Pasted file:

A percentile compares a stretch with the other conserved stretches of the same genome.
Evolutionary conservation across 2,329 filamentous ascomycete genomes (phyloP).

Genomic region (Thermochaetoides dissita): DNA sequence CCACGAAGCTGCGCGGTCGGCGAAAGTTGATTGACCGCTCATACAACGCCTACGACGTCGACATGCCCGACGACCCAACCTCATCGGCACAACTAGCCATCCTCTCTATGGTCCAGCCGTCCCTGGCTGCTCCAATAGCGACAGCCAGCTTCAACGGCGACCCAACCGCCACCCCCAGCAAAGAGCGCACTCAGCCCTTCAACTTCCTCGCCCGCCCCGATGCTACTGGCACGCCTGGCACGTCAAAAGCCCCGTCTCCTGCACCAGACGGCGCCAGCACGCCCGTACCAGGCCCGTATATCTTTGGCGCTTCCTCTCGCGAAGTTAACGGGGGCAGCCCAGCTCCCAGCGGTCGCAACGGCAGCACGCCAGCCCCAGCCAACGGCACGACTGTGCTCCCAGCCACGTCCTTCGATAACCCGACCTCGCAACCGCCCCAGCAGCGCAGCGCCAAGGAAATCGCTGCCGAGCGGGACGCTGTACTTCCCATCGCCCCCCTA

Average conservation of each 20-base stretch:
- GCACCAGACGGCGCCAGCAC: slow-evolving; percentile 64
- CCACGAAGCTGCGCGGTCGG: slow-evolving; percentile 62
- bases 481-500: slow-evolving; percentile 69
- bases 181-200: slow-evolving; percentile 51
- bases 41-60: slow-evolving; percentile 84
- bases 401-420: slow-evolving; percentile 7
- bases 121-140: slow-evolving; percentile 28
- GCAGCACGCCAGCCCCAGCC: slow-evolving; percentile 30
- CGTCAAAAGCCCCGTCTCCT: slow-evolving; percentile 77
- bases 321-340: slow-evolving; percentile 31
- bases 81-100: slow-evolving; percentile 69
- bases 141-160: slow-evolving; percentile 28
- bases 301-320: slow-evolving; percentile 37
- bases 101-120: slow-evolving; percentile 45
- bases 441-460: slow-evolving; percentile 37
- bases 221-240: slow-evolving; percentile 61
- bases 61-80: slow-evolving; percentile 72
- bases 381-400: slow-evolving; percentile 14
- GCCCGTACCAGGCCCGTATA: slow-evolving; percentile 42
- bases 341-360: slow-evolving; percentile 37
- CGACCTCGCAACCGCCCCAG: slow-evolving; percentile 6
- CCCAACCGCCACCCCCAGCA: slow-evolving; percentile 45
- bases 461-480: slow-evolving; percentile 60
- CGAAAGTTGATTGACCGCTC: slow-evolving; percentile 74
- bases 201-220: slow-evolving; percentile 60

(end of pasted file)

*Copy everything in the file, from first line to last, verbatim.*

A percentile compares a stretch with the other conserved stretches of the same genome.
Evolutionary conservation across 2,329 filamentous ascomycete genomes (phyloP).

Genomic region (Thermochaetoides dissita): DNA sequence CCACGAAGCTGCGCGGTCGGCGAAAGTTGATTGACCGCTCATACAACGCCTACGACGTCGACATGCCCGACGACCCAACCTCATCGGCACAACTAGCCATCCTCTCTATGGTCCAGCCGTCCCTGGCTGCTCCAATAGCGACAGCCAGCTTCAACGGCGACCCAACCGCCACCCCCAGCAAAGAGCGCACTCAGCCCTTCAACTTCCTCGCCCGCCCCGATGCTACTGGCACGCCTGGCACGTCAAAAGCCCCGTCTCCTGCACCAGACGGCGCCAGCACGCCCGTACCAGGCCCGTATATCTTTGGCGCTTCCTCTCGCGAAGTTAACGGGGGCAGCCCAGCTCCCAGCGGTCGCAACGGCAGCACGCCAGCCCCAGCCAACGGCACGACTGTGCTCCCAGCCACGTCCTTCGATAACCCGACCTCGCAACCGCCCCAGCAGCGCAGCGCCAAGGAAATCGCTGCCGAGCGGGACGCTGTACTTCCCATCGCCCCCCTA

Average conservation of each 20-base stretch:
- GCACCAGACGGCGCCAGCAC: slow-evolving; percentile 64
- CCACGAAGCTGCGCGGTCGG: slow-evolving; percentile 62
- bases 481-500: slow-evolving; percentile 69
- bases 181-200: slow-evolving; percentile 51
- bases 41-60: slow-evolving; percentile 84
- bases 401-420: slow-evolving; percentile 7
- bases 121-140: slow-evolving; percentile 28
- GCAGCACGCCAGCCCCAGCC: slow-evolving; percentile 30
- CGTCAAAAGCCCCGTCTCCT: slow-evolving; percentile 77
- bases 321-340: slow-evolving; percentile 31
- bases 81-100: slow-evolving; percentile 69
- bases 141-160: slow-evolving; percentile 28
- bases 301-320: slow-evolving; percentile 37
- bases 101-120: slow-evolving; percentile 45
- bases 441-460: slow-evolving; percentile 37
- bases 221-240: slow-evolving; percentile 61
- bases 61-80: slow-evolving; percentile 72
- bases 381-400: slow-evolving; percentile 14
- GCCCGTACCAGGCCCGTATA: slow-evolving; percentile 42
- bases 341-360: slow-evolving; percentile 37
- CGACCTCGCAACCGCCCCAG: slow-evolving; percentile 6
- CCCAACCGCCACCCCCAGCA: slow-evolving; percentile 45
- bases 461-480: slow-evolving; percentile 60
- CGAAAGTTGATTGACCGCTC: slow-evolving; percentile 74
- bases 201-220: slow-evolving; percentile 60